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Experimental Diabetes Research
Volume 2012 (2012), Article ID 878760, 8 pages
Research Article

Cardiac Autonomic Imbalance in Newly Diagnosed and Established Diabetes Is Associated with Markers of Adipose Tissue Inflammation

1Division of Endocrinology and Metabolism, Department of Medicine, Eastern Virginia Medical School, Strelitz Diabetes Center for Endocrine and Metabolic Disorders, 855 West Brambleton Avenue, Norfolk, VA 23510, USA
2Inter Science Institute, 944 West Hyde Park Boulevard, Inglewood, CA 90302, USA

Received 19 July 2011; Accepted 7 September 2011

Academic Editor: Nicola Montano

Copyright © 2012 David C. Lieb et al. This is an open access article distributed under the Creative Commons Attribution License, which permits unrestricted use, distribution, and reproduction in any medium, provided the original work is properly cited.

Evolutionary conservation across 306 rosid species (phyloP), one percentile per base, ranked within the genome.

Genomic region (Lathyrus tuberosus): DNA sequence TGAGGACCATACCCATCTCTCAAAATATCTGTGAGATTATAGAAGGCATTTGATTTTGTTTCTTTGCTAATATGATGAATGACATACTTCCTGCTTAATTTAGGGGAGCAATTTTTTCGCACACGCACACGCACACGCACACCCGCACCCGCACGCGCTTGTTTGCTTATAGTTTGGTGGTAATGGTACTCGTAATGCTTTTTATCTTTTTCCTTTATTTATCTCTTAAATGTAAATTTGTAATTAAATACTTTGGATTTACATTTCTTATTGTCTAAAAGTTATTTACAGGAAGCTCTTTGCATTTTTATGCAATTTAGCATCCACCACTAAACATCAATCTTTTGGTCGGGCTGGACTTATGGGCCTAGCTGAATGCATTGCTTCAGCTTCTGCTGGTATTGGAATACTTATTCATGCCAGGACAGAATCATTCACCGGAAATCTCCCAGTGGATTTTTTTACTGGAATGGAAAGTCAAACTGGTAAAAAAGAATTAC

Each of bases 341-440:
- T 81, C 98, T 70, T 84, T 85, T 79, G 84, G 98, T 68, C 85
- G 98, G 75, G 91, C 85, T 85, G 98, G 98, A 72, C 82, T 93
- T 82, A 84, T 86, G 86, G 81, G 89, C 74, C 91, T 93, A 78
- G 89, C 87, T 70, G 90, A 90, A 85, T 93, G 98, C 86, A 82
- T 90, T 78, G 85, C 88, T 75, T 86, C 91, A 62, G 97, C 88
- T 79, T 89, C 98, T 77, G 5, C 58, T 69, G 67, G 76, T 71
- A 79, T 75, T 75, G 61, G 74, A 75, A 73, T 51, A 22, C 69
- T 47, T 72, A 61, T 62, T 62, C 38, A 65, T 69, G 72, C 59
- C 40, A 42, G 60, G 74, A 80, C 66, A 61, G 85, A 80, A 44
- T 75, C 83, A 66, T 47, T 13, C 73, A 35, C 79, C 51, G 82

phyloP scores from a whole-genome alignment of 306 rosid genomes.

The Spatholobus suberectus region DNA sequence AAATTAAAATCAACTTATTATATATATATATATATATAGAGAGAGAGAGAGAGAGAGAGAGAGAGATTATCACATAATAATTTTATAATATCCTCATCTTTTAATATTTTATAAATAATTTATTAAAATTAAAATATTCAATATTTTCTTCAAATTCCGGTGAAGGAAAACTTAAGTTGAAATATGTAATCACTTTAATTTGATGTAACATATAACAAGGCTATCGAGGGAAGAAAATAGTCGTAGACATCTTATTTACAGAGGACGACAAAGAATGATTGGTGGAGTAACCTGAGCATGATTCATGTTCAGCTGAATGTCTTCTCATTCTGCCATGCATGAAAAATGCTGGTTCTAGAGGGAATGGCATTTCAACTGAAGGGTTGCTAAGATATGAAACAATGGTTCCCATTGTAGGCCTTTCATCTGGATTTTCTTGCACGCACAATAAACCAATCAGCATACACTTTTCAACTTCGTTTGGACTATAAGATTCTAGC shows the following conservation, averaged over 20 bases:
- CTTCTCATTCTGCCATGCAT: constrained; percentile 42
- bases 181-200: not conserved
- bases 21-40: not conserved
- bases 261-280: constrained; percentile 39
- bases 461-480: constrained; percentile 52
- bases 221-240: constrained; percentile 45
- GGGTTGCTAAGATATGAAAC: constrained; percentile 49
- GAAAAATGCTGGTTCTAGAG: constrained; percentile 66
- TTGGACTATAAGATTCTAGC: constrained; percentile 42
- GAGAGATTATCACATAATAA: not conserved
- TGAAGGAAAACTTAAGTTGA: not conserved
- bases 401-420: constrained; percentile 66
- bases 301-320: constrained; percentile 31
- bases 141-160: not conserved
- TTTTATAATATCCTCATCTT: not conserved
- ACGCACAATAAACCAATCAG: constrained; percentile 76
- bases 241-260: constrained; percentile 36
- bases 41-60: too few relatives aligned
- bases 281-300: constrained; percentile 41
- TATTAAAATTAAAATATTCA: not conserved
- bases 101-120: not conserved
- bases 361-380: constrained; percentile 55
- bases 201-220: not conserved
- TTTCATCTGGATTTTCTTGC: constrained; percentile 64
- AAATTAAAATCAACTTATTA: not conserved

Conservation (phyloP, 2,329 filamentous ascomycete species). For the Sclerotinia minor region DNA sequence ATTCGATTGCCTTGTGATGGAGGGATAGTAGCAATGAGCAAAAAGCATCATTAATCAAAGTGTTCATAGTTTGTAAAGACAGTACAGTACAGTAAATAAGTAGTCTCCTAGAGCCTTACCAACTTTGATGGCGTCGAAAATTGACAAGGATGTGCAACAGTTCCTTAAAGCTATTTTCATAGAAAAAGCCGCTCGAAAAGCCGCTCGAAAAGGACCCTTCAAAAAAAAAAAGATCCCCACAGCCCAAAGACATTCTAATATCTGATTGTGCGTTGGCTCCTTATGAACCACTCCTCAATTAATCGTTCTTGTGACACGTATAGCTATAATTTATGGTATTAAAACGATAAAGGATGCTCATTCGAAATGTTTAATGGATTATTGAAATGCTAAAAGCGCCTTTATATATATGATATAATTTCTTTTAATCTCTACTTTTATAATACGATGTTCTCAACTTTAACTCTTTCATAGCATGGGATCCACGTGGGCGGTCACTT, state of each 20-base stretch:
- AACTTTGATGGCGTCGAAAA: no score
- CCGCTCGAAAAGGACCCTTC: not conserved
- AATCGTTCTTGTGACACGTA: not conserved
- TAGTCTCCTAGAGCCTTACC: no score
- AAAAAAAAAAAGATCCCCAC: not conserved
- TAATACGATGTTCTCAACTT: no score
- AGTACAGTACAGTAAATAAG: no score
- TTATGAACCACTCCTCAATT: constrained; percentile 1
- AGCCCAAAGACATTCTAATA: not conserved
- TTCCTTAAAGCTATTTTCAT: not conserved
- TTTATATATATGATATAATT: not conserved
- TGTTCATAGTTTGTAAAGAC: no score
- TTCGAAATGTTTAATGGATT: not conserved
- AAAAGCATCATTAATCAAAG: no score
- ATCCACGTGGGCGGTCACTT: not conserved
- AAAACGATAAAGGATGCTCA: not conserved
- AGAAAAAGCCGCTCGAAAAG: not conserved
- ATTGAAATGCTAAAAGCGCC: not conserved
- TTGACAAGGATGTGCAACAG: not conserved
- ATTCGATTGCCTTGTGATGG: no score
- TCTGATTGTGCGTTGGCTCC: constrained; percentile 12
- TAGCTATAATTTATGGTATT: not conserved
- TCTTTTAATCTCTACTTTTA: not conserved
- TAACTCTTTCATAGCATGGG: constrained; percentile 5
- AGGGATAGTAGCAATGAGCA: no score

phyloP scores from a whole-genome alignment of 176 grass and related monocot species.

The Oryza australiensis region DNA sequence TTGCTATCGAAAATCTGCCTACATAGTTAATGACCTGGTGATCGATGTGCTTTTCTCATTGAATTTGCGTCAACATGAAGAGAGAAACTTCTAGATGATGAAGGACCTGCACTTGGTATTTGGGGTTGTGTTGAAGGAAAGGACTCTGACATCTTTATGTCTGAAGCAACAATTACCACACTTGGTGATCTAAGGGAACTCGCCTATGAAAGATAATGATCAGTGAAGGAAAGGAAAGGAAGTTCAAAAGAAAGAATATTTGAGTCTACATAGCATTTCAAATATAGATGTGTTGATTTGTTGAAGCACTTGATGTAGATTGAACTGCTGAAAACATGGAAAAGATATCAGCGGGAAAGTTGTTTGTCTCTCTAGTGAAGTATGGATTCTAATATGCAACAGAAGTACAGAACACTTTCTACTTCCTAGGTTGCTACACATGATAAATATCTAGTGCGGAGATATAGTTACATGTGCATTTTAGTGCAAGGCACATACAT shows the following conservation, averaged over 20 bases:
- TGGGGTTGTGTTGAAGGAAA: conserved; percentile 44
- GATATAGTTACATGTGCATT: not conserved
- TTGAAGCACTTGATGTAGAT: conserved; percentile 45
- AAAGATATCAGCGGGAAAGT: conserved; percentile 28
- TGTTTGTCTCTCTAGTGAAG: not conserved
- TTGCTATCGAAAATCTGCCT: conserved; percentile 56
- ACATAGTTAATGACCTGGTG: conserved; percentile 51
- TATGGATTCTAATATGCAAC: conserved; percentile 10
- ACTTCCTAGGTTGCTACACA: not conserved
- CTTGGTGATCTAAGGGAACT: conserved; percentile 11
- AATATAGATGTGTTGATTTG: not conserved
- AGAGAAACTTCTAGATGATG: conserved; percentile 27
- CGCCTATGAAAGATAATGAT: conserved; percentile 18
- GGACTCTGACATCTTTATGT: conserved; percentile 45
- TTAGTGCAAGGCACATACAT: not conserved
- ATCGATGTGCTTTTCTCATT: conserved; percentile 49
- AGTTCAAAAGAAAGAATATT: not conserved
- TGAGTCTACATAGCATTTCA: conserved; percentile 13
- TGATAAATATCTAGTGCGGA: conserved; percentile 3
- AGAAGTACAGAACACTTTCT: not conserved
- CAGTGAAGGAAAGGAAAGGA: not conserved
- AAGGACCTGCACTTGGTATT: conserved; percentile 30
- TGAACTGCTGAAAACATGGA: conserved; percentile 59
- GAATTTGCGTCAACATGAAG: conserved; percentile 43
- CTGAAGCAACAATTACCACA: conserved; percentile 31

Introduction. Diabetics die from cardiovascular disease at a much greater rate than nondiabetics. Cardiac autonomic imbalance predicts increased cardiovascular risk and mortality. We studied the relationship between cardiac autonomic imbalance and adipose tissue-derived inflammation in newly diagnosed and established type 2 diabetes. Materials and Methods. Non-diabetics, newly diagnosed diabetics, and established diabetics were included. Anthropomorphic and biochemical measurements were obtained, and insulin resistance was approximated. Cardiac autonomic function was assessed using conventional measures and with power spectral analysis of heart rate. Results and Discussion. Heart rate variability was reduced in all diabetics. Interleukin-6 was higher in diabetics, as was the high molecular weight adiponectin-to-leptin ratio. Interleukin-6 correlated negatively with measures of autonomic balance. Ratios of adiponectin to leptin correlated positively with measures of autonomic balance. Cardiac autonomic imbalance and inflammation occur early in diabetes and are interrelated. Conclusions. Cardiac autonomic imbalance correlates with the adipose tissue-derived inflammation seen early in type 2 diabetes.